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Red tide dinoflagellate Cochlodinium polykrikoides induces significant oxidative stress and DNA damage in the gill tissue of the red seabream Pagrus major
- Shin, Yun Kyung, Nam, Sang-Eun, Kim, Won Jin, Seo, Do Yeon, Kim, Youn-Jung, Rhee, Jae-Sung
- Harmful algae 2019 v.86 pp. 37-45
- Cochlodinium, DNA damage, Pagrus major, algal blooms, antioxidant activity, aquaculture, catalase, fisheries, glutathione, glutathione peroxidase, glutathione-disulfide reductase, malondialdehyde, oxidative stress, poisonous algae, respiratory rate, superoxide dismutase, tissues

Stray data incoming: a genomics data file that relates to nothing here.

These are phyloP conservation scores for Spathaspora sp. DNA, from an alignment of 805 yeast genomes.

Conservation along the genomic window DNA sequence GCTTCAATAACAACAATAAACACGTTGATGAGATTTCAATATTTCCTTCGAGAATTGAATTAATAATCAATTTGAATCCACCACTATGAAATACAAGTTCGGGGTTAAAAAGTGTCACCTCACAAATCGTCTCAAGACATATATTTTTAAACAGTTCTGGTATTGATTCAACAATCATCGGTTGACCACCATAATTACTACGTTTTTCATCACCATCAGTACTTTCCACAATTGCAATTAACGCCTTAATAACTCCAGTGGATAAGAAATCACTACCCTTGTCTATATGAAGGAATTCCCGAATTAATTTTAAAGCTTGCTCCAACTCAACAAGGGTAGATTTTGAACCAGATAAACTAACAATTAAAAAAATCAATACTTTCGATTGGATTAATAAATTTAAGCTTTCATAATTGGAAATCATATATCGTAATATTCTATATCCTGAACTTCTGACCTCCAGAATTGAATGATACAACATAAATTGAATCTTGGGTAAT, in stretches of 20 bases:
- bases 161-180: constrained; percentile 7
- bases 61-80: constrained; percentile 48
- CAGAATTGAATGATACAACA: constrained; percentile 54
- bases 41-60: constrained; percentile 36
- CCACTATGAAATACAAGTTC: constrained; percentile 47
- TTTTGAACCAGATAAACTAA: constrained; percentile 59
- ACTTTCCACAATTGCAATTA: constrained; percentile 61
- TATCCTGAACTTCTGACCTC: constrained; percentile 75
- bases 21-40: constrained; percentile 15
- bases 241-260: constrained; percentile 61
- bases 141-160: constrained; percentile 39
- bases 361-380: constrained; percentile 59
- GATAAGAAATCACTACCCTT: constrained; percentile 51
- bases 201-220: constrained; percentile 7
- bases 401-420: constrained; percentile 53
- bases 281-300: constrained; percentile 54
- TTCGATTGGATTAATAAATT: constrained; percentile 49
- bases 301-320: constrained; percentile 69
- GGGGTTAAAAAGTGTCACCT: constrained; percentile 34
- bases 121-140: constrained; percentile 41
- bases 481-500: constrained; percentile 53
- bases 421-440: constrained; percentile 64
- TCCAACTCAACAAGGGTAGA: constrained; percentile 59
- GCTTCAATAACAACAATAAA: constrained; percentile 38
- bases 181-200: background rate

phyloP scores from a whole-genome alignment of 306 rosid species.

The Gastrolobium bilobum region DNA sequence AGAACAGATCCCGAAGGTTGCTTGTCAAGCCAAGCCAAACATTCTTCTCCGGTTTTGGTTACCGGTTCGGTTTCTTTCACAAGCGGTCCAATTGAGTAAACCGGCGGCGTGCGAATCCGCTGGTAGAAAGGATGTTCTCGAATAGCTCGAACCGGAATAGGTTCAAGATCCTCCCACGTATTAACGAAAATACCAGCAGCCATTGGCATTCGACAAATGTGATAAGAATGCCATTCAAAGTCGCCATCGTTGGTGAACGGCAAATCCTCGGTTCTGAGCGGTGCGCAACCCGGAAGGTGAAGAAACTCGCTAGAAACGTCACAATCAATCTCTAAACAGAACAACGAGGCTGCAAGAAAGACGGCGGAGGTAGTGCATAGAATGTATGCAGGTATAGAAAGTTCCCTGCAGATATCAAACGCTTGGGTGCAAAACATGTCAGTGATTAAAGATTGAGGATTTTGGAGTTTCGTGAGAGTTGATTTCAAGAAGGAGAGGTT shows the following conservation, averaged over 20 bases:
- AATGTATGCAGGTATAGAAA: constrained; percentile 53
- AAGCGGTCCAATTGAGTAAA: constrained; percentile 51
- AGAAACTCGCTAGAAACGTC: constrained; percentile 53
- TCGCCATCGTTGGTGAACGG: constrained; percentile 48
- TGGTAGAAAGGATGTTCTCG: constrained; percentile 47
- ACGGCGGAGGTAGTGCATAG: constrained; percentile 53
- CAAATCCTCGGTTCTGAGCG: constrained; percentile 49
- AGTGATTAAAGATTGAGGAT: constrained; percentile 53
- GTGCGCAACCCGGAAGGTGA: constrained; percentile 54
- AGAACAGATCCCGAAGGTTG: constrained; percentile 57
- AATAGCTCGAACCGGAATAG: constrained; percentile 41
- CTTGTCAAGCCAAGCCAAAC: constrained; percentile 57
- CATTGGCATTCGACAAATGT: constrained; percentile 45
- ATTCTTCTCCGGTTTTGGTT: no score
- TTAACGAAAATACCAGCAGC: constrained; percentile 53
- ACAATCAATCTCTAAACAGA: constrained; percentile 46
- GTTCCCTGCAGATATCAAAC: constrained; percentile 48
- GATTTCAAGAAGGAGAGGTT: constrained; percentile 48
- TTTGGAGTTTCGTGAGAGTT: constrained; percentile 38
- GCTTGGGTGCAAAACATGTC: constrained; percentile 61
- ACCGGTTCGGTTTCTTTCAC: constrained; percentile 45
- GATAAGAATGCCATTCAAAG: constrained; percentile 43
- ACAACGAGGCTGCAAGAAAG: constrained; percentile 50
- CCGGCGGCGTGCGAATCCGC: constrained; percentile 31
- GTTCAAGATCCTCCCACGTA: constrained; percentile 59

- The ichthyotoxic Cochlodinium polykrikoides is one of the most harmful bloom-forming dinoflagellates. In the present study, the economically important red seabream Pagrus major was exposed to sublethal concentrations of C. polykrikoides (i.e., 1,000 and 3,000 cells mL−1) for 24 h, and the antioxidant defense system and DNA damage dose-specific responses were analyzed during the exposure and additional depuration period (2 h) in the gill tissue. No significant ichthyotoxicity was observed under different light and dark conditions, while significantly lower levels of opercular respiratory rate were measured in the C. polykrikoides-exposed red seabream. Intracellular malondialdehyde (MDA) content increased significantly in the 3,000 cells-exposed gill tissues at 24 h and the increased level was maintained during depuration. Intracellular glutathione (GSH) levels were significantly depleted following exposure to 3,000 cells mL-1 of C. polykrikoides, but the levels increased significantly in the depuration phase. Overall, significantly higher activity of antioxidant defense system enzymes such as catalase (CAT), superoxide dismutase (SOD), glutathione reductase (GR), and glutathione peroxidase (GPx) were observed in the 3,000 cells mL−1-exposed gill tissues at 24 h and during depuration. Analysis of the two reliable DNA damage parameters, Olive tail moment and percent tail DNA, showed significantly elevated levels of DNA damage in the 1,000 and 3,000 cells mL−1-exposed gill tissue. Increases in the activity of the antioxidant defense system and DNA damage may be one of the major mechanisms mediating C. polykrikoides-induced devastation in aquaculture and fisheries.